• Hlonipha Mokoena (Wits) “'The hardness of the times and the dearness of all the necessaries of life': Class and Consumption in Bilingual Nineteenth-Century Newspapers."

  • Derek Peterson (UM) "Nonconformity in Africa’s Cultural History"

  • Clive Glaser (Wits) "Thompson on the Highveld? Social History and Humanist Socialism"

  • Discussants: Jack Taylor (UM) and Stephen Sparks (UJ)

Session 3 - Thompson and Empire

3: 00 - 4.30 pm

  • Bridget Kenny (Wits) "The 'Lift Girls’ Lament':   Sex and Race in Johannesburg Department Stores, 1950s & 1960s"

  • Juan Cole (UM) "Crowds, Workers & Millenarians: Thompsonian historiographies of the Middle East"

  • Christopher Lee (Wits) "Histories without Groups: Thompson's ‘Average’ Working Man and Colonial Life"

  • Discussants: Lynn Thomas (University of Washington) and Prinisha Badassy (Wits)

Seminar by Dilip Menon ( 1636 School of Social Work Building)

5: 00 – 6:30 pm

"Writing history in colonial times: the space and time of religious polemic in late 19th and early 20th century southern India"

Tuesday, November 17

Session 4 - Capitalist transformation and the Commons

10: 00 – 11.30 am

  • Gregory Dowd (UM) "Jacksonian Democrats and Hunters, 1836-1837: Customary Rights, Property in Land, and Law"

  • Federico Helfgott ( Universidad Nacional Mayor de San Marcos and Universidad Antonio Ruiz de Montoya) "Mining labor, communal land, rent and moral economy in the Central Highlands of Peru"

  • Khumisho Moguerane (Oxford University) "Class, culture and segregation: the pattern of landholding in colonial Bechuanaland"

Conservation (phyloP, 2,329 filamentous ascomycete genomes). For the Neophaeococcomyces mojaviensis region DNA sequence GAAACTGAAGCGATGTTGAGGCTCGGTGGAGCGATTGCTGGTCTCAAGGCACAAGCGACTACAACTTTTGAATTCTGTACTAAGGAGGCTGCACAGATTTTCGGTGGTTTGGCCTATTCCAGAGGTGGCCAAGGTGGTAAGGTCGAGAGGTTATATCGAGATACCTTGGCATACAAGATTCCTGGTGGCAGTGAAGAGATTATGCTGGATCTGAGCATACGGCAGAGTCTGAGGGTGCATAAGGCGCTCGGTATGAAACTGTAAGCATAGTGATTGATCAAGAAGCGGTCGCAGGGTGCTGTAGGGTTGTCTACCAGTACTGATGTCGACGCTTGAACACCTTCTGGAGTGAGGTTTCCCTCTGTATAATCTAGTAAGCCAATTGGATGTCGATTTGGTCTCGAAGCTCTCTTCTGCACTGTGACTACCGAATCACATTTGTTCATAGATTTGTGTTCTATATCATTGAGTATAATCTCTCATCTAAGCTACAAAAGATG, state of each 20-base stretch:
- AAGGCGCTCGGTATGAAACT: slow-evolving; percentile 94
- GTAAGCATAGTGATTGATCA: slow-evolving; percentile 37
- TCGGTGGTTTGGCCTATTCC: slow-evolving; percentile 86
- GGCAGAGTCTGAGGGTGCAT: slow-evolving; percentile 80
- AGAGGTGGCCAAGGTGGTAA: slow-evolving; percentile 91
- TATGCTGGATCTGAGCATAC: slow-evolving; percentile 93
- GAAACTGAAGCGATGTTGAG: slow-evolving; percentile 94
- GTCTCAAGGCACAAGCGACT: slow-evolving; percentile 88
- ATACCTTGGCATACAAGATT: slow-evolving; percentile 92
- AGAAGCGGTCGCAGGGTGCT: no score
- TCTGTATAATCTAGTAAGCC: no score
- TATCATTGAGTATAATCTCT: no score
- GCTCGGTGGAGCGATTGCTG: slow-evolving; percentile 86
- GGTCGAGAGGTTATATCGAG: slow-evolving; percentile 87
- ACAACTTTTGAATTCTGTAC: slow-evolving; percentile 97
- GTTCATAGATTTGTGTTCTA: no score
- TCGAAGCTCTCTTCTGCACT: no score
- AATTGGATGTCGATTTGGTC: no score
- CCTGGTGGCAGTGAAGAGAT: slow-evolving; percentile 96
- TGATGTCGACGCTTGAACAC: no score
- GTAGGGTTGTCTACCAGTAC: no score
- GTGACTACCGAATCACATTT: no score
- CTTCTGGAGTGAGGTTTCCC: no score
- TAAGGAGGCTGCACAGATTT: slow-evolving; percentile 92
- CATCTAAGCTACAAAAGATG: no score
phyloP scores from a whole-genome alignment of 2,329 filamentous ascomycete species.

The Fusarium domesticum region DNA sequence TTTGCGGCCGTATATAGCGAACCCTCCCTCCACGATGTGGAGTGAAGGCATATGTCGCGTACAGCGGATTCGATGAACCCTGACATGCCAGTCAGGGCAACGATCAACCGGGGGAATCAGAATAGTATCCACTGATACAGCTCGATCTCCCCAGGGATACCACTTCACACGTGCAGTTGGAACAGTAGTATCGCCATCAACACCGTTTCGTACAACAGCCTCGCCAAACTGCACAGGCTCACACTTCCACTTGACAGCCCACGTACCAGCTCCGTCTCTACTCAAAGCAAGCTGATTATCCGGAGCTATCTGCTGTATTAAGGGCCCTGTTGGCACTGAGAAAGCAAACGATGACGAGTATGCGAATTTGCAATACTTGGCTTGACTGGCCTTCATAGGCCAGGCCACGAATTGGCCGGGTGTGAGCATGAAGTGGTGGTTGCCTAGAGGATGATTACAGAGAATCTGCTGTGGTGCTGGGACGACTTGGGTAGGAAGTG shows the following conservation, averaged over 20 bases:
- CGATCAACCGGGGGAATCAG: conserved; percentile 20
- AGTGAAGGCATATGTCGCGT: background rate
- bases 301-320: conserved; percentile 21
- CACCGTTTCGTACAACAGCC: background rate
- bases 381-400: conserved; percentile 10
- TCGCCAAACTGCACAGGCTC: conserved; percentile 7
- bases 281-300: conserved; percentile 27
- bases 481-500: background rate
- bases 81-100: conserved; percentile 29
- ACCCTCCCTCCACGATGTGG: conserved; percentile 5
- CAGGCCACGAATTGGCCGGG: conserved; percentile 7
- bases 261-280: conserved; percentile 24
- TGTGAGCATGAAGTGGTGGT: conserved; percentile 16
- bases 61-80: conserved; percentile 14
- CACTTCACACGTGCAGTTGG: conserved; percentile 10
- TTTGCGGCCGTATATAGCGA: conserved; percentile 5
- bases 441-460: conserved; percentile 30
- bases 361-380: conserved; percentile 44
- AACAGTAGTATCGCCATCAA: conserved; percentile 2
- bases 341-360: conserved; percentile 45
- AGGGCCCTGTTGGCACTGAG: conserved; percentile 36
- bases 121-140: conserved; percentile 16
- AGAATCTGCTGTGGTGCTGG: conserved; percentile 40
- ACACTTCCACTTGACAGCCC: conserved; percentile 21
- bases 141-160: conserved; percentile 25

• Discussants: Peter Delius (Wits) and Alex Lichtenstein (Indiana)


Session 5 - The influence of anthropology: E.P. Thompson as Geertzian proxy?

1: 00pm – 2 : 30 pm

  • Adam Ashforth (UM) "Revisiting the Xhosa Cattle Killing"

  • Robert Blunt (Lafayette College) "Old Age and Money: The General Numismatics of Independent Kenya"

  • Bernard Dubbeld (Stellenbosch University) "Scales of studying historical transformations: divergent roads out of Thompson in African Studies"

  • Discussants: David William Cohen (UM) and Nancy Rose Hunt (UM)

Coffee Break

Session 6 - Religion & Moral Economies

3: 00pm – 4: 30pm

  • Dilip Menon (Wits) "Religion, Identity and Community in EP Thompson’s ouevre"

  • Leslie Hempson (UM) "The Moral and Political Economy of Measurement in Twentieth-Century India"

  • Dunbar Moodie (Hobart and William Smith/Wits) "Using E.P. Thompson to think about South African history: Notes on a personal journey"

  • Discussants: Keith Breckenridge (Wits) and Pamila Gupta (Wits)

5: 00pm – 6:30 pm

Seminar by Hlonipha Mokoena (4701 Haven Hall)

Zuluness on Trial: Re-reading John W. Colenso’s 1874 Langalibalele and the Amahlubi Tribe Being Remarks Upon the Official Record”

Wednesday, November 18

Session 7 - Space, property and the environment

9: 00am - 11: 00am

  • Rosalie Kingwill (University of the Western Cape) "Kinship, custom and class: property relations among African freeholders in the Eastern Cape"

  • Anne Berg (UM) "Green Capital, the Aesthetics of Poverty, and the Feel-Good Politics of Recycling"

  • Robyn D’Avignon (UM) "Ancient Indexes: Colonial Geology and West African Gold Prospecting"

  • Keith Breckenridge (Wits) "Plaatje's  Native Life , the Commons and the racial limits of colonial progressivism"

  • Discussants: Dario Gaggio (UM) and Sarah Emily Duff (Wits)

Coffee Break

Session 8 – Class and Capitalism Now

11.15 am – 12.45 pm

  • Joshua Coene (UM) "What Can Capitalism and Class Reveal in the Recent History of Imprisonment?: Thoughts from New South Wales and Pennsylvania."

  • Andrea Wright (UM) "Managing Unruly Workers: Worker Strikes, Oil Companies, and the Development of Labor Policies in the Arabian Sea."

  • Faeeza Ballim (Wits) "Capital beyond the Minerals-Energy Complex: The un-making of the working class in twentieth century South African agriculture."

  • Discussants: George Steinmetz (UM) and Bernard Dubbeld (Stellenbosch University)



Closing remarks